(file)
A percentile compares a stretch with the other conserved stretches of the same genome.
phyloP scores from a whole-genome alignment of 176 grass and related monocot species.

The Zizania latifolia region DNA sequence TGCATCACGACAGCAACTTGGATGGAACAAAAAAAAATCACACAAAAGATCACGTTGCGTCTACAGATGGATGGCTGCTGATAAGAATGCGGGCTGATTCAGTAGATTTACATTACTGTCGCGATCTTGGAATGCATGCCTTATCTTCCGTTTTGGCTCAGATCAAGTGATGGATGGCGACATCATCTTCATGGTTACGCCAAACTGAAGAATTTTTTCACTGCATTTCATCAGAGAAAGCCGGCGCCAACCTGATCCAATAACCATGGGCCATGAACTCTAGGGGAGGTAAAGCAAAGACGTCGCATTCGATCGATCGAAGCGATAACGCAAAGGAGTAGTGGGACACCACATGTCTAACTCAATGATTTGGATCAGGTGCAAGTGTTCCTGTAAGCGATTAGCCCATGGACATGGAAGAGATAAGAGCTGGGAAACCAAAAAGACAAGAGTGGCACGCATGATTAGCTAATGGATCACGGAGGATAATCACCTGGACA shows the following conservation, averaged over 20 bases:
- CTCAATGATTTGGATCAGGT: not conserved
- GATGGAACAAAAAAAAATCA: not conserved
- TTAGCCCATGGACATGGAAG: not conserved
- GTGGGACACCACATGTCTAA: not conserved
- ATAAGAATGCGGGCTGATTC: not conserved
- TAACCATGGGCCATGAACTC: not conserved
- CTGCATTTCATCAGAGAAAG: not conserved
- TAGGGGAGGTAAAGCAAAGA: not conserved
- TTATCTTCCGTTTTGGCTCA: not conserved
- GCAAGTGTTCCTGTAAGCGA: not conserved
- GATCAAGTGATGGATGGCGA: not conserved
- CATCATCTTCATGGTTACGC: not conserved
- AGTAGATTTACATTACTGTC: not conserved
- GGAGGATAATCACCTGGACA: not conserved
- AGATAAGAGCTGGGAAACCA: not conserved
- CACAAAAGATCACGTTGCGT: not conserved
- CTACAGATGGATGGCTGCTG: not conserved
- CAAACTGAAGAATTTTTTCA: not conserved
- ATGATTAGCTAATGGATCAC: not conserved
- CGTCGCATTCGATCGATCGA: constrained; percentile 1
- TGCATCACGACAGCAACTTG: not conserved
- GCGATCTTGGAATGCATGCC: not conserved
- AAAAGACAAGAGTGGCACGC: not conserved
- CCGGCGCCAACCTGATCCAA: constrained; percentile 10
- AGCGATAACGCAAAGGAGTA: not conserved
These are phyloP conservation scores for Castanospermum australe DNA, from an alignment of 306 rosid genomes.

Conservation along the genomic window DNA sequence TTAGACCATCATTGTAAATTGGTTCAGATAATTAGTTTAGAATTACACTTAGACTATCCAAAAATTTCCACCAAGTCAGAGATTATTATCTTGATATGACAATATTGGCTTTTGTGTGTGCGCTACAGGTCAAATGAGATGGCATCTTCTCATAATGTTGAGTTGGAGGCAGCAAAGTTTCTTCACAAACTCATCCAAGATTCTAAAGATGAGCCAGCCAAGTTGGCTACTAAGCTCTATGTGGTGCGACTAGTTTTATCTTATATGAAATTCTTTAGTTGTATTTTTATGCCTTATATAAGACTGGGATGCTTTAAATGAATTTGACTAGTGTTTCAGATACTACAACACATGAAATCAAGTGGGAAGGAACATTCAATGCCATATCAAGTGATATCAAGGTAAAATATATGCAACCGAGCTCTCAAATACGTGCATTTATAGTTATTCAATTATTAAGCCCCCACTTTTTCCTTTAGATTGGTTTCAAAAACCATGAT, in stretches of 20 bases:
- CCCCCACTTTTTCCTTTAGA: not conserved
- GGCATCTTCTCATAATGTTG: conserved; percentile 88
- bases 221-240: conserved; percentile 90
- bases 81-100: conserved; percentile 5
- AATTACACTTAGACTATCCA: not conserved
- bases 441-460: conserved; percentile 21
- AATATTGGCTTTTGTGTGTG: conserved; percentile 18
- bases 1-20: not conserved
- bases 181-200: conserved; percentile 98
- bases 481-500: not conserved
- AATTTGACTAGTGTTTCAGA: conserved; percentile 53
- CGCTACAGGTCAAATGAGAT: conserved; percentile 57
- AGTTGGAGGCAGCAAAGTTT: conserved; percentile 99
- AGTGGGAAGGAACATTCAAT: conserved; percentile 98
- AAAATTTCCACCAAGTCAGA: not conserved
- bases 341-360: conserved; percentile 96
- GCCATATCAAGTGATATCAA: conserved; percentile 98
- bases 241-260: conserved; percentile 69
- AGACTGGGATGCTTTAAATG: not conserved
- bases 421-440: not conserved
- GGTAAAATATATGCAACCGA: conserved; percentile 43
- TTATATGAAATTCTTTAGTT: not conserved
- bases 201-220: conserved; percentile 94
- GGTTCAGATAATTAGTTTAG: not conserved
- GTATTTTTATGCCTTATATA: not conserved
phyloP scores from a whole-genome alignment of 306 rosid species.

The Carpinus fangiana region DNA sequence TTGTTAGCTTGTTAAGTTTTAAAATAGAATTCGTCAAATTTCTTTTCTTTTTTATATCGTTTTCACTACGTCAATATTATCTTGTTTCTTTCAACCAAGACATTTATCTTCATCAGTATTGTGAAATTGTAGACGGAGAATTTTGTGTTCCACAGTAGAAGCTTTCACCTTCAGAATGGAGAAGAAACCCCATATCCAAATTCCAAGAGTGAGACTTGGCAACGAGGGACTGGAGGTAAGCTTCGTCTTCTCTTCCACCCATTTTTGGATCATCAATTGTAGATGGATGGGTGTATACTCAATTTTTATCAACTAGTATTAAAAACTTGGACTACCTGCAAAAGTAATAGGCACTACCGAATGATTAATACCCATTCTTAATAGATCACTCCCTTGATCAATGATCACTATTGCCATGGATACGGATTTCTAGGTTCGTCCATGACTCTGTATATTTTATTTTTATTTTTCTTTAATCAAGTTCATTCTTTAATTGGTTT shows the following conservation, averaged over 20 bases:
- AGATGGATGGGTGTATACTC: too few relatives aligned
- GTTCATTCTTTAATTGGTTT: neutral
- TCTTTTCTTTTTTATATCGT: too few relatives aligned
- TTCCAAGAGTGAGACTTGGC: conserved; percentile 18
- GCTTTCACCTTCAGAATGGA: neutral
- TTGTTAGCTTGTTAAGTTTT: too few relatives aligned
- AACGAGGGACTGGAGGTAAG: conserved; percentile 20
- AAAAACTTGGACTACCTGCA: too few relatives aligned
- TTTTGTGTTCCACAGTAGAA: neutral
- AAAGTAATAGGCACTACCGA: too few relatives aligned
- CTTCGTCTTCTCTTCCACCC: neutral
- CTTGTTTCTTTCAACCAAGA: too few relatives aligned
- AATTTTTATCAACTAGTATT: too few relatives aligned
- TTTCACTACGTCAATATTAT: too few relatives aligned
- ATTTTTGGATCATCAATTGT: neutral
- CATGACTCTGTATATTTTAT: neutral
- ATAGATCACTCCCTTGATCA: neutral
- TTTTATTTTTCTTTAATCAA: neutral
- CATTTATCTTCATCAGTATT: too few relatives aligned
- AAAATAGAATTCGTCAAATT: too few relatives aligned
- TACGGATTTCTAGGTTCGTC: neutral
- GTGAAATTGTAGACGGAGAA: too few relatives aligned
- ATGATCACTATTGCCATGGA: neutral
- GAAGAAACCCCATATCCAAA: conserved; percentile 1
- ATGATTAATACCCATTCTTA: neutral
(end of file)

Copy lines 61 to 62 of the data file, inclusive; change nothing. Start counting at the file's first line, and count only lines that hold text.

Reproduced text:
- TTCCAAGAGTGAGACTTGGC: conserved; percentile 18
- GCTTTCACCTTCAGAATGGA: neutral